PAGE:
B2B e-commerce companies, once investor darlings, have struggled to tame the cash burn-intensive nature of the space. But even as the likes of Udaan scale back operations & DealShare shutters its B2B arm, Pune-based ElasticRun has managed to grow sustainably despite servicing India’s remote regions.
October 25, 202313 MINS READ
Just a few years ago, India’s B2B e-commerce platforms were investor darlings. During their peak in 2021, 10 companies in the space—including the likes of Udaan and Moglix—raised upwards of $100 million, according to a report from global consulting giant PricewaterhouseCoopers. That year, the B2B e-commerce space as a whole raised a shade over $3 billion.
This bullishness was largely the result of investors being sold on the idea of technology-enabled organised players disrupting India’s sprawling offline grocery market. With over 12 million mom-and-pop stores, or kiranas, and a further 1 million wholesalers and distributors serving as the connective tissue between brands and shops, India’s offline grocery market was worth around $523 billion at the start of this decade, states a report published by market intelligence platform Statista.
India’s B2B e-commerce players, though, haven’t been able to build on their strong beginnings, struggling to chart a course to profitability even as funding has gone from a deluge to a drip.
Take Udaan, for instance. In 2021, it raised a $280 million Series D round that pegged its valuation at $3.2 billion. Flush with capital, the Bengaluru-based company—originally a pureplay online B2B marketplace—pivoted to an inventory-led model. But while its operating revenue surged to nearly Rs 9,900 crore in the year ended March 2022, it was operating at an EBITDA (earnings before interest, tax, depreciation, and amortisation) margin of -27%. Consequently, it clocked losses of Rs 3,030 crore.
The company has since undergone several rounds of layoffs and scaled down its operations considerably. Having raised $350 million in debt in 2022, it is reportedly looking to raise another $150 million of equity funding in what is expected to be a down round. The likes of social commerce unicorns DealShare and Meesho have also given up on their B2B e-commerce plays.
Even the mighty Reliance Retail isn’t immune to the vagaries of the B2B e-commerce space. Its leadership was reportedly concerned about the burn-intensive nature of their e-commerce venture JioMart’s B2B operations. The platform halted operations in August ahead of being merged with Reliance Retail’s latest acquisition, Metro Cash and Carry.
But amidst the broader rout of e-commerce B2B companies, one player stands out—ElasticRun. While the Pune-based startup also made hay during the funding sunshine of 2021—turning unicorn after a $330 million fundraise led by SoftBank and Prosus—it has avoided the pitfalls that have ensnared many of its peers.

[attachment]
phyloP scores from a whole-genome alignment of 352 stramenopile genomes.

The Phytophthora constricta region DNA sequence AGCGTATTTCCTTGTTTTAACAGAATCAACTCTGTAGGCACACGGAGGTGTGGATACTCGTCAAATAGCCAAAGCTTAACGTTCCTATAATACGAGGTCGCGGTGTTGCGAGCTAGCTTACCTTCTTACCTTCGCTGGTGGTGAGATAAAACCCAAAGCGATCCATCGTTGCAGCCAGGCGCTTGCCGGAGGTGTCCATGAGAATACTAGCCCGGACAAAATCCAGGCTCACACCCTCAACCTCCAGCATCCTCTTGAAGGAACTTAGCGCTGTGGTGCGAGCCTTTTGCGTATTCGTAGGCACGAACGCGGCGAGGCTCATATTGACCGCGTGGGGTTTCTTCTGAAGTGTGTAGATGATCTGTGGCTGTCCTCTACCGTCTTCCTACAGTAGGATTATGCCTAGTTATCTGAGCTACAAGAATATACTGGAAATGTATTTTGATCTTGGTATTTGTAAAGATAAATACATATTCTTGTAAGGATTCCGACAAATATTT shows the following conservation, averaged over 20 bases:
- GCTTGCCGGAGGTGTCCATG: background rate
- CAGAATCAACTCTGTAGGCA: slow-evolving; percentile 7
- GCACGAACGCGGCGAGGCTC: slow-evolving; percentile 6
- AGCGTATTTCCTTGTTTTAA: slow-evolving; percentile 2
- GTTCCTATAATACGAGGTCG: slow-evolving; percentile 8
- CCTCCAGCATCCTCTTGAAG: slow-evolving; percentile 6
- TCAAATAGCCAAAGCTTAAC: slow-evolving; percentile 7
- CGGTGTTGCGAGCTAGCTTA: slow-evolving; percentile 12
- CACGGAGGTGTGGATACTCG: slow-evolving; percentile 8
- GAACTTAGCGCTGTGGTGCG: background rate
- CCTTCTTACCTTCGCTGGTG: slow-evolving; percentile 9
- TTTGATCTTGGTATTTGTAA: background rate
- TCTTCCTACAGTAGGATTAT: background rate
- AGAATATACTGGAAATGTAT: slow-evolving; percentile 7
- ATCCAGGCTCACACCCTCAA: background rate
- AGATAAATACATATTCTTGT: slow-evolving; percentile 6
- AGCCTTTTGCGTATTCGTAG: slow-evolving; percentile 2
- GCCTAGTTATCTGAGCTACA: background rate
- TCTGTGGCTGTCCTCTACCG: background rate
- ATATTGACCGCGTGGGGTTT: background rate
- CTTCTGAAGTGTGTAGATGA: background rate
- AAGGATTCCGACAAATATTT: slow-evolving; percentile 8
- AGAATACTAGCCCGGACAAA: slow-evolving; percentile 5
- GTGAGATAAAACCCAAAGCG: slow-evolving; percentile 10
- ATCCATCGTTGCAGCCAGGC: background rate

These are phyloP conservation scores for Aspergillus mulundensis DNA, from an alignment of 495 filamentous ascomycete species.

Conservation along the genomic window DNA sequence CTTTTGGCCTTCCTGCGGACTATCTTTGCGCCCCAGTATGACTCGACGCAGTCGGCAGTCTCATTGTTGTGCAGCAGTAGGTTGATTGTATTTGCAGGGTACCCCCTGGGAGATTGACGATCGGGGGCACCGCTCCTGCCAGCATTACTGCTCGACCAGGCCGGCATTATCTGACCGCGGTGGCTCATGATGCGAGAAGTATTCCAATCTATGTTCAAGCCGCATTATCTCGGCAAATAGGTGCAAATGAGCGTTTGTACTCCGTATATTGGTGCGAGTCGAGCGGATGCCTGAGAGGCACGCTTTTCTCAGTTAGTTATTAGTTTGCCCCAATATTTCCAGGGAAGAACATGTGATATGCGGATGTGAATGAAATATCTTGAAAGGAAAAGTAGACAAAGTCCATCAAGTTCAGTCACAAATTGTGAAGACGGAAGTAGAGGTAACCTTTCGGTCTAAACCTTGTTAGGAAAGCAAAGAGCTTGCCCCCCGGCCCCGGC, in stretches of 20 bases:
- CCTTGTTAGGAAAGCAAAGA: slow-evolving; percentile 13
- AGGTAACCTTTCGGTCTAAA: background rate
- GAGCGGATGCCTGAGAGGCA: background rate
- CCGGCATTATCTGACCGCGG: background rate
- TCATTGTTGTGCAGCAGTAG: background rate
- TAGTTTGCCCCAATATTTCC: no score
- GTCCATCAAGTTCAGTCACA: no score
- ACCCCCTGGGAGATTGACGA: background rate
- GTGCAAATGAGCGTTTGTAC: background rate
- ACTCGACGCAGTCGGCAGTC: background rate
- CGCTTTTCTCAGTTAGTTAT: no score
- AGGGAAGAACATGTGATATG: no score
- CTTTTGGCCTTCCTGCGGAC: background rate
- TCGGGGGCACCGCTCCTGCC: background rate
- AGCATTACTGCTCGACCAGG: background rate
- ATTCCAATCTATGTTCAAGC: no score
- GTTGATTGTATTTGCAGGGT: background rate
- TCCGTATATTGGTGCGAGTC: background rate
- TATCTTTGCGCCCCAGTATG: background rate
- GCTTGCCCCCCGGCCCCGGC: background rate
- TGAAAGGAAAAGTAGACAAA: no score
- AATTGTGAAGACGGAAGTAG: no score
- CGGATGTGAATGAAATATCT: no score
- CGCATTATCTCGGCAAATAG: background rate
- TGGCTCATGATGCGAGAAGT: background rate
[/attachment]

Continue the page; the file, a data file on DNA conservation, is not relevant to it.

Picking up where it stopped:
ElasticRun’s ability to navigate the choppy seas of the e-commerce B2B space is reflected in the company’s financials. Ntex Transportation, which operates ElasticRun, is still loss-making. In the year ended March 2022, it clocked a loss of Rs 373 crore on revenues of Rs 3,813 crore.
Despite this, ElasticRun is a lot closer to profitability than its peers. Its net loss percentage—loss as a percentage of total costs—for the year ended March 2022 stood at 8.9%. In contrast, the same metric for DealShare stands at 18% in the same period, while Udaan’s net loss percentage stands at 23.3%, as per regulatory filings sourced by The CapTable.
Surprisingly, it has managed this while also taking the road less travelled in India’s B2B e-commerce space. Unlike many of its competitors, it is both asset-light and has maintained its cost advantage despite focusing largely on rural India. Well begun, though, is only half done. And as ElasticRun looks to enter the next phase of its growth, it must contend both with the limitations of its own model as well as other companies looking for a piece of its hinterland pie.
Sandeep Deshmukh, CEO of ElasticRun, began his career at global logistics giant DHL. This is where he met his ElasticRun co-founders Shitiz Bansal and Saurabh Nigam. Deshmukh was also among the initial group of employees at Amazon India, where he served as the India business launch leader and played a pivotal role in establishing the American e-commerce major’s last-mile delivery network.
This combination of extensive e-commerce and logistics experience has shaped ElasticRun into a unique beast. Unlike its peers, which either have fixed supply chain assets or a combination of internal and hired resources, ElasticRun doesn’t own any part of its supply chain. Instead, it calls itself a “crowdsourced logistics” platform and uses third-party logistics (3PL) partners, eliminating the need to own trucks and other delivery vehicles.
ElasticRun doesn’t own warehouses or, by extension, hold inventory either. Instead, the company uses its technology infrastructure and machine learning capabilities to predict demand in every serviceable area and assign supply partners accordingly. The goods are either sourced from a brand-assigned distributor or directly from brands’ own warehouses.